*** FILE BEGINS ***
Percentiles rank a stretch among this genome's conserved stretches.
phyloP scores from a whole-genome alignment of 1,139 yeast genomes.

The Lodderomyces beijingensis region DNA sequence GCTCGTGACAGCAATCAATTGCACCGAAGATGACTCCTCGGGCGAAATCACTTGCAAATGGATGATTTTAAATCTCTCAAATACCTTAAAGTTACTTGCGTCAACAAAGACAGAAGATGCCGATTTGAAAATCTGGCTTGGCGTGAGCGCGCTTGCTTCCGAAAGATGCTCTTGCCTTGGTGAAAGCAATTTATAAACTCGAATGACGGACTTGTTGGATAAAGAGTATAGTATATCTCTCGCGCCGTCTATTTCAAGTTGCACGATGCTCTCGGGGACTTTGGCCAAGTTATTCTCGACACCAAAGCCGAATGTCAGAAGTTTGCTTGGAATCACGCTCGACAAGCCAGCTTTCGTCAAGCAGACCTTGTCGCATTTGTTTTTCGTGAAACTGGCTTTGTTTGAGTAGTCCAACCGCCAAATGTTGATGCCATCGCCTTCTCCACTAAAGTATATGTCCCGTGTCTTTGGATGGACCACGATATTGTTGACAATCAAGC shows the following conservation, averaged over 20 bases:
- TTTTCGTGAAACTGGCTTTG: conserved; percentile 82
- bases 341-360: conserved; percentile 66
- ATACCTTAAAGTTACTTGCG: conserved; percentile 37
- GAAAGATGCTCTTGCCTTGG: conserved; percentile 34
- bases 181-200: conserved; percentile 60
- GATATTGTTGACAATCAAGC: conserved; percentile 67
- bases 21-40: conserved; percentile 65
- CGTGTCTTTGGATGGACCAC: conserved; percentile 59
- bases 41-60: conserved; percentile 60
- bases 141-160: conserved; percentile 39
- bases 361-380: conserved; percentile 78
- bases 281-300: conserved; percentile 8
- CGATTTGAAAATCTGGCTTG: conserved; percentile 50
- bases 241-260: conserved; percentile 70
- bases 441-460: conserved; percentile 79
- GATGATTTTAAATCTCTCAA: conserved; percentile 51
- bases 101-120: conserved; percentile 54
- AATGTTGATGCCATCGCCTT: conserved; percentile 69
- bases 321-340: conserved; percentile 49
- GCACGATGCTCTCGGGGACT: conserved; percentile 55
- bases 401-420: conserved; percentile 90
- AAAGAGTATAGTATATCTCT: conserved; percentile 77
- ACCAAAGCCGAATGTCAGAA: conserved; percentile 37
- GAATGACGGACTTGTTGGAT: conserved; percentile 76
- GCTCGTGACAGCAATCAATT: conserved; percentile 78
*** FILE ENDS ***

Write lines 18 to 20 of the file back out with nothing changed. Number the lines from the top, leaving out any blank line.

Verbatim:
- bases 441-460: conserved; percentile 79
- GATGATTTTAAATCTCTCAA: conserved; percentile 51
- bases 101-120: conserved; percentile 54